These proposed changes to IEC standards for hazardous gas detection expected to take effect in 2020 will impact process manufacturers.
By Jon D. Miller, technical compliance manager, Det-Tronics
Editor's Note: This article is adapted from a white paper, "Gas safety standards are changing in 2020: Will your plant be in compliance?" Download the free, full white paper with additional information about what the changes mean for high-hazard process owners; other relevant codes and standards in transition that will impact selection and installation of gas detection equipment; and benefits of integrating gas detection with fire and smoke detection as a risk mitigation strategy.
Combustible and toxic gas detection is one of the first lines of defense in plant safety, and hazardous process operators understand its critical role in risk mitigation. Soon, however, existing equipment and practices for gas detection may no longer suffice. Significant changes to standards are coming soon — and the best way to verify compliance will be to select, specify and install an integrated fire and gas safety system that will meet the expected 2020 standards.
IEC Updating Combustible Gas Safety Standards
Activity aimed at modernizing and unifying applicable codes and standards has been notable in the area of gas safety systems. One combustible gas related IEC (International Electrotechnical Commission) standard recently released is IEC 60079-29-1:2016, “Explosive atmospheres — Part 29-1: Gas detectors — Performance requirements of detectors for flammable gases.”
The latest edition of this standard specifies general requirements for the construction, testing and performance of fixed gas detectors intended for use in explosive atmospheres, such as those found in petrochemical and hydrocarbon processing facilities. The update adds significant new criteria in four areas, as follows.
1. Ingress protection requires functionality validation.
The ingress protection rating has taken into account only the enclosure protecting the electronics, not the operation of the sensors inside the enclosure. As products become compliant to this new standard, a disclaimer must be placed within the instruction manual stating that the ingress protection rating does not imply that the equipment will detect gas during and after exposure to such conditions. Otherwise, validation testing should be done by an agency or certifier that can verify the manufacturer’s claim.
This change will require plant owners and product specifiers to pay particular attention to manufacturers’ ingress protection for gas detectors intended for outdoor use. By choosing detectors with the “60079-29-1” label marking, plant managers can verify the detectors are rated for the claimed performance.
Not included in the revised combustible gas detection standard are new test requirements that have been gas-performance standard. These requirements, which will allow detector manufacturers to verify product performance and provide the relevant information to a product certification agency, might be incorporated into the next edition of the combustible gas standard.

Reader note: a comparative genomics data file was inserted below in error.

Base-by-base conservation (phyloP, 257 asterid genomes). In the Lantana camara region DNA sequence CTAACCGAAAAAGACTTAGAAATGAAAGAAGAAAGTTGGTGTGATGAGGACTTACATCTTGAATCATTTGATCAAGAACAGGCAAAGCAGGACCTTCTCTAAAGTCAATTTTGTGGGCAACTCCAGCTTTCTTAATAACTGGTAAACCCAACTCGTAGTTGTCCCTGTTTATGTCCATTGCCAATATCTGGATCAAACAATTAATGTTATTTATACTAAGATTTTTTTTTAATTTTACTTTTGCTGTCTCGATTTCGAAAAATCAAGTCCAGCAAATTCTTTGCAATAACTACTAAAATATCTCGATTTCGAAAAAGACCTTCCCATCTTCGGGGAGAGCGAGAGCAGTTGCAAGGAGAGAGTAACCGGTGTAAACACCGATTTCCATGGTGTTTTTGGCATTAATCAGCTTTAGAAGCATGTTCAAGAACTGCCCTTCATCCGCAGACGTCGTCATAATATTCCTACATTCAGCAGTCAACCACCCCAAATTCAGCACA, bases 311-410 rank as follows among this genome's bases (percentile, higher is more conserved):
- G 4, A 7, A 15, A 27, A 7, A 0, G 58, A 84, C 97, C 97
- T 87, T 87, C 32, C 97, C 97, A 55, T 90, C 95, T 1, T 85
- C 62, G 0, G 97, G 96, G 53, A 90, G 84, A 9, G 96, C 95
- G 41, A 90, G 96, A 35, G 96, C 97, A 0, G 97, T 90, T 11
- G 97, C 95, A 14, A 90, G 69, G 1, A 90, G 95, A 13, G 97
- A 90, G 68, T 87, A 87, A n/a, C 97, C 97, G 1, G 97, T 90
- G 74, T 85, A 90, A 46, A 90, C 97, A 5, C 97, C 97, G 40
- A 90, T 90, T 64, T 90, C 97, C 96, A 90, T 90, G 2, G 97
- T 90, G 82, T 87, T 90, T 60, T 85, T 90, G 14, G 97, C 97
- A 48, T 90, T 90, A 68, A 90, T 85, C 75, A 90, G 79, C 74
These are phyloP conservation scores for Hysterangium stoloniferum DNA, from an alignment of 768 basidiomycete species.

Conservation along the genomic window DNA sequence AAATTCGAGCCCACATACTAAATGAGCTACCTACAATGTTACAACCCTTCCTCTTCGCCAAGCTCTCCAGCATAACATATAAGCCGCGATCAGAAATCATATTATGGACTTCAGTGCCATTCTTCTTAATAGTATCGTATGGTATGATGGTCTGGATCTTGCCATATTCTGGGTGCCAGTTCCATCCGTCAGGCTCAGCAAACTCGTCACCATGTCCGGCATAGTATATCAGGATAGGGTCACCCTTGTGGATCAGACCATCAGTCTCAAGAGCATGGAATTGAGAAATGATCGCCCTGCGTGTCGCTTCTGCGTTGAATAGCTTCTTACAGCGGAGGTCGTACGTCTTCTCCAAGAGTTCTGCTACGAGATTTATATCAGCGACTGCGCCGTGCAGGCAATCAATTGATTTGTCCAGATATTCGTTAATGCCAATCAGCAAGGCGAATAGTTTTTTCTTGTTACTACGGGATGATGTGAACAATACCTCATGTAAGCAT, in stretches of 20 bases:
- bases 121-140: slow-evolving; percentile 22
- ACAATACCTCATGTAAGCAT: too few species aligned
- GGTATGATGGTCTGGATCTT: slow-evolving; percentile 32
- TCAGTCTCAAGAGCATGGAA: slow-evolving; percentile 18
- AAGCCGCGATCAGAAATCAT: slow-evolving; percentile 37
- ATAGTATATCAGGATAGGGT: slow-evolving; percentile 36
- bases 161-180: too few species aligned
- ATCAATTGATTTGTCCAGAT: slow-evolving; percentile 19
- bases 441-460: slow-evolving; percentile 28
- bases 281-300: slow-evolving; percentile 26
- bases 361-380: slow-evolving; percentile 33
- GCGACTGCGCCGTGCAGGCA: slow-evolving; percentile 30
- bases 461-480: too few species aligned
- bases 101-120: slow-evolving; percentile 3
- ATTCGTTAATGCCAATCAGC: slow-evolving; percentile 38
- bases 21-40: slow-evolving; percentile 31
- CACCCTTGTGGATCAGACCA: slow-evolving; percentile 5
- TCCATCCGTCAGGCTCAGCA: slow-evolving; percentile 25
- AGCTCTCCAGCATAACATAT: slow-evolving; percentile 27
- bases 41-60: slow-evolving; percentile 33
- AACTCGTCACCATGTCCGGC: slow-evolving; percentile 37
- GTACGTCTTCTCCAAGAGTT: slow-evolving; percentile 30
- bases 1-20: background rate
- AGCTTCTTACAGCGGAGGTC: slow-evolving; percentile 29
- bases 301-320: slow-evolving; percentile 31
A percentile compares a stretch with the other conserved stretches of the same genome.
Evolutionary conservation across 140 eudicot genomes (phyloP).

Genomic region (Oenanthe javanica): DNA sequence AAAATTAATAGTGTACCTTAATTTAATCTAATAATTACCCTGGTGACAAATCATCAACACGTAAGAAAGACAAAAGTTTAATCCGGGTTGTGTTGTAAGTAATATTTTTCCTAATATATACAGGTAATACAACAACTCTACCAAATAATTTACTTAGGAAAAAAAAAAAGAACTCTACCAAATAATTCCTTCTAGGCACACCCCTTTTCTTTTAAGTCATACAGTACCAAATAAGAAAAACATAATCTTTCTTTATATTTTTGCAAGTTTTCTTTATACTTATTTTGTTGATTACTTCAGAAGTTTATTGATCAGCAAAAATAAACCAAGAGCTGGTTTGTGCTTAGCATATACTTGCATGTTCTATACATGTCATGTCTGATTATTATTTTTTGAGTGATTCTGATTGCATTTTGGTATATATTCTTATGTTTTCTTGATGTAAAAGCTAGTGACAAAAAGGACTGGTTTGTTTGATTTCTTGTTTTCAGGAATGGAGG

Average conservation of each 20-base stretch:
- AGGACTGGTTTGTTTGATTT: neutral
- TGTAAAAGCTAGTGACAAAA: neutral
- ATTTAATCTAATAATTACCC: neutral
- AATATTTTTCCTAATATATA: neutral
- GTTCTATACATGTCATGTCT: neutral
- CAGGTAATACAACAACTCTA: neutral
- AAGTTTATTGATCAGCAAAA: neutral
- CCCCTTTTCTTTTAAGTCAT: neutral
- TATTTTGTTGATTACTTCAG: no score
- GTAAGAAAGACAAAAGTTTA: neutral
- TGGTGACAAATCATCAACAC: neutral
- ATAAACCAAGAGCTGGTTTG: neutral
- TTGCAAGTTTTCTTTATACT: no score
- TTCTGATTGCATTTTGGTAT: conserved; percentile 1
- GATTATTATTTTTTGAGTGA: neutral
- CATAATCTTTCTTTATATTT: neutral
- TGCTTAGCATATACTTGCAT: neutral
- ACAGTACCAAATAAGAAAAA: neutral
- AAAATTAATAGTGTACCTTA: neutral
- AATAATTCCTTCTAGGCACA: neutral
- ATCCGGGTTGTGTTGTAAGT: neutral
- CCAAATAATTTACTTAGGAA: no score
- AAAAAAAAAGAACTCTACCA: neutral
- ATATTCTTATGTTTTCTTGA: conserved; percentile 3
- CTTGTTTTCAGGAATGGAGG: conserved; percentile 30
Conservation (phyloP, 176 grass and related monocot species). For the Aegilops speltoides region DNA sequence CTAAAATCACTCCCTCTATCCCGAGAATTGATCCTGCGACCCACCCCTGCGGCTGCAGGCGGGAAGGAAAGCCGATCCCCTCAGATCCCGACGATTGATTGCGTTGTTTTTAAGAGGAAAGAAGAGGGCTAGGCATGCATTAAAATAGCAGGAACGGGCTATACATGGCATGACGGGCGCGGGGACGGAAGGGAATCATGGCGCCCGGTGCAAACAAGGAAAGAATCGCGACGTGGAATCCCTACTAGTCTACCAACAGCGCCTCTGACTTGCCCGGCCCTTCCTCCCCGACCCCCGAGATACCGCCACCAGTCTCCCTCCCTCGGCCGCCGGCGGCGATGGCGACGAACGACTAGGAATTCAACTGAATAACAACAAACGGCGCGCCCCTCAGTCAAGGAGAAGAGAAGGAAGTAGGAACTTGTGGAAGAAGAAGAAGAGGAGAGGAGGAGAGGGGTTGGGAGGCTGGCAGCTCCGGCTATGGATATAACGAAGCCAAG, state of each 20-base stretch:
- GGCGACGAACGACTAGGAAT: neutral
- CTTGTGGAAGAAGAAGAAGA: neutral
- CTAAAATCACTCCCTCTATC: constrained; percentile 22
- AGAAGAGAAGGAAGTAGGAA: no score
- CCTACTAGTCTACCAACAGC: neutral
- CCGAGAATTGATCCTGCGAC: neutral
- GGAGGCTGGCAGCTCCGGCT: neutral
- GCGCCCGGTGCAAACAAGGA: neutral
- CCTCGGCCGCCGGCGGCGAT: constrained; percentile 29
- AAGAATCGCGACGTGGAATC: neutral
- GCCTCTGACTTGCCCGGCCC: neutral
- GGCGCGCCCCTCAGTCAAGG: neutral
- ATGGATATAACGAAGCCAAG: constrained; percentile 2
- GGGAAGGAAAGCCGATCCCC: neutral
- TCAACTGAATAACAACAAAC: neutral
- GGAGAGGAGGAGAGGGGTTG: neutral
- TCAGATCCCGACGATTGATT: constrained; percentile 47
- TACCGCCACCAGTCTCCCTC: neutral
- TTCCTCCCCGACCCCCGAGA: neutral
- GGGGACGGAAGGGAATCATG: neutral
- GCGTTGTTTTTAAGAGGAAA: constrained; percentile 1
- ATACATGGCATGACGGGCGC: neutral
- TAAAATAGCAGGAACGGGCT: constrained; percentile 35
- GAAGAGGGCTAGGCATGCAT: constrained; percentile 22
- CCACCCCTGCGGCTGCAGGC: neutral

2. Expanded electromagnetic compatibility testing.
The IEC 60079-29-1: 2007 standard requires evaluating detectors for radiated immunity, as well as power supply interruptions, voltage transients and step changes.
In addition to these tests, the IEC 60079-29-1:2016 standard will require testing for electrostatic discharge, magnetic fields, burst, surge and conducted radio-frequency interference. These changes will align the standard more closely with European electromagnetic compatibility (EMC) requirements. Once detectors meeting the IEC 60079-29-1:2016 requirements are purchased, plant managers must consider any special product installation requirements meant to achieve robust EMC device protection.
3. Software function verification.
Although software requirements are included in the IEC 60079-29-1:2006 version of the standard, the IEC 60079-29-1: 2016 standard includes a test clause for software function verification, which is meant to improve the reliability of software functions. This testing will require validation against the requirements, and manufacturers will need to provide evidence of full compliance.
One way that manufacturers can demonstrate compliance is by using approval agencies such as FM, CSA, UL, DEKRA EXAM GmbH or Sira. Detection system controllers that have received agency approval for software functionality will be labeled as meeting the IEC-60079-29-1 standard.
4. “Upper limits” system testing.
The word “system” here refers to gas detectors in conjunction with their controller. The new standard clarifies requirements for equipment using digital communications during normal gas detection operation. The standard calls for detection systems to be tested under maximum communication transaction rates and activity levels.
In addition, the largest and most complex system configuration must be used for testing. These requirements are meant to test necessary safety actions under conditions that simulate the limits of normal gas detection operations.
Det-Tronics, based in Minneapolis, is a participating Encompass? Product Partner in the Rockwell Automation PartnerNetwork? program. Det-Tronics makes the Eagle Quantum Premier? (EQP) flame and gas safety controller with DLR outputs, a SIL 2 capable, fault-tolerant, addressable system that integrates with a process control system.
The Journal From Rockwell Automation and Our PartnerNetwork? is published by Putman Media, Inc.